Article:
The aircraft were insured, as were one employee's tools. He's not sure if the tools belonging to the director of mechanical repairs were insured, as he's in South America with one of the company's Sky Vans.

A mechanic's tools, he said, can easily be valued at $20,000, and Tait is checking today to see if his tools - valued at some $25,000 - were insured.

But it was not for Summit Air that he felt the most for, as he watched the flames begin to break through the roof, replacing the dullness of billowing smoke with a riveting red and orange.

"I really felt for Al," Tait said. "I just went over and gave him a big hug, and gave him my apologies.

"It is like, you know, you stand there watching your last 20 years burn up in front of you."

Cameron is operations manager for Trans North Helicopters, and 32-year employee of the company that began in 1967 as Trans North Turbo Air. He watched the blaze from his car in the parking lot next to the main terminal, along with his wife, Lois, and son.

Cameron and his family were returning from their son's hockey game when they saw the glow coming up over the escarpment.

Immediately, an uneasy feeling washed over Cameron. He knew there was but one building on the airport tarmac that would produce a burning glow huge enough to be detected through the overcast conditions.

As he approached the airport, Cameron knew the company's worst nightmare was before his eyes.

There were few words, as he and his family watched.

"There were a few tears."

Two airplanes parked in the cold storage area - the Fleet Canuck and a de Havilland Beaver - belonged to Cameron. The Beaver, he said, was insured but the Canuck wasn't.

Cameron said Trans North management staff assembled at Kapty's home after the fire to discuss what must be done now. He said the company's satellite bases around the Yukon are still operational, and there is scheduled winter work that needs to be completedTrans North has a full-time staff of 25, and peaks in the summer with some 30 employees.

Of the 15 to 20 staff in town and not south on holidays, the company expects all will be required to assist with relocation efforts and such.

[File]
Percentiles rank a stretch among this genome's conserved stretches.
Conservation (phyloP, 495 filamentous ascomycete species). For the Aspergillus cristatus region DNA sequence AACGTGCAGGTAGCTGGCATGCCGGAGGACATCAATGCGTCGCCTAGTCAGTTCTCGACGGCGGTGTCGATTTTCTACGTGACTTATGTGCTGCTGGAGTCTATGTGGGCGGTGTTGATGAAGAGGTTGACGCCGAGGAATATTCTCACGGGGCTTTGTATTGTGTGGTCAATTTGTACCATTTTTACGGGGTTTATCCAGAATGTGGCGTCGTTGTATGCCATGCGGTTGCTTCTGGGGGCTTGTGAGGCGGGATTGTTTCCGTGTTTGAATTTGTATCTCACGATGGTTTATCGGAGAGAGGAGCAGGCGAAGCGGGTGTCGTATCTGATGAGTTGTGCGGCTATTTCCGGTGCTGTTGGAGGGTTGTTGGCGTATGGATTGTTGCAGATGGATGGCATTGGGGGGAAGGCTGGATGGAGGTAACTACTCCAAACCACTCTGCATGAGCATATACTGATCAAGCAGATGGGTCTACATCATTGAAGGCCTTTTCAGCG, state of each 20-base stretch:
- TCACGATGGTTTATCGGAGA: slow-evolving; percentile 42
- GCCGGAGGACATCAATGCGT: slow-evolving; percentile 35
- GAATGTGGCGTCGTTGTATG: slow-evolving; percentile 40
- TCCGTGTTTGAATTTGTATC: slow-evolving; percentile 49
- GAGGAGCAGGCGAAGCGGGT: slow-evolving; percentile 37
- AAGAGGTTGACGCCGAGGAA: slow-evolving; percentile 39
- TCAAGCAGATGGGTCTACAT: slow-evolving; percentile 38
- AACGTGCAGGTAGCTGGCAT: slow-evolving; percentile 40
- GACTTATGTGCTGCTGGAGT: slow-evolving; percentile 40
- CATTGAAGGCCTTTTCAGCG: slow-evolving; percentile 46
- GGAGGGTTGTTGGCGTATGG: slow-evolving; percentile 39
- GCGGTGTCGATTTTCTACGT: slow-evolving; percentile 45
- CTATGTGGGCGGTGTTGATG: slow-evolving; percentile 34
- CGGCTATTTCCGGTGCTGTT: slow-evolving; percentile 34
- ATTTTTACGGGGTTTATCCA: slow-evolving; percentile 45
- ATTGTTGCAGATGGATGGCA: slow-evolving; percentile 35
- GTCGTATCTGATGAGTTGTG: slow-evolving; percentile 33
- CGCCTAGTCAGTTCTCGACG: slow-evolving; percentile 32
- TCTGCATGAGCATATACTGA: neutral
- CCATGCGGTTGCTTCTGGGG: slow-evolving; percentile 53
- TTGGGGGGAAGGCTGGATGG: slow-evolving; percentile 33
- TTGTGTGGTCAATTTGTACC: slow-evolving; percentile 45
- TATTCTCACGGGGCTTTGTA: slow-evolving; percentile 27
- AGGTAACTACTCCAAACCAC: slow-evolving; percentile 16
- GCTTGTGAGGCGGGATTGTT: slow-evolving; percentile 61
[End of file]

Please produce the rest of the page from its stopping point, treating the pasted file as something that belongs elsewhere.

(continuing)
Kapty, who lost his archives of the company he help form in Canada's centennial year, was today meeting insurance adjusters and inspectors arriving by plane from Vancouver.

Tait said he already has an office location for Summit Air and its eight employees, including himself. Finding new hangar accommodations, on the other hand, may prove difficult, said Tait, as it could easily cost in the millions, and would like require a joint-venture by a number of companies.

The fire chief said as a matter of routine, the fire department will be working with the RCMP to investigate the cause of the fire.

Experience in other cold-weather blazes suggests it could be a timely task, however, as the scene is this morning caked in ice from hours of suppression efforts.

Some 20 permanent and volunteer firefighters attended the scene, the first truck arriving at the scene four minutes after officials received the call at 7:19 p.m.

Firefighters remained on the scene for just under five hours.

But it was clear from the outset, said Monahan, that there was little they could do but ensure nearby properties were not threatened.

In the 1993 Hangar B blaze, the roof was down on the ground within 45 minutes, he pointed out. Hangar C, he added, had an open ceiling, unlike Hangar B, and would therefore allow fire to spread even faster, and more ferociously.

He said had the wind been coming out of the south, the adjacent Yukon Forest Service building immediately north of Hangar B could easily have been destroyed.

By Chuck Tobin

The Whitehorse Star, January 19, 1999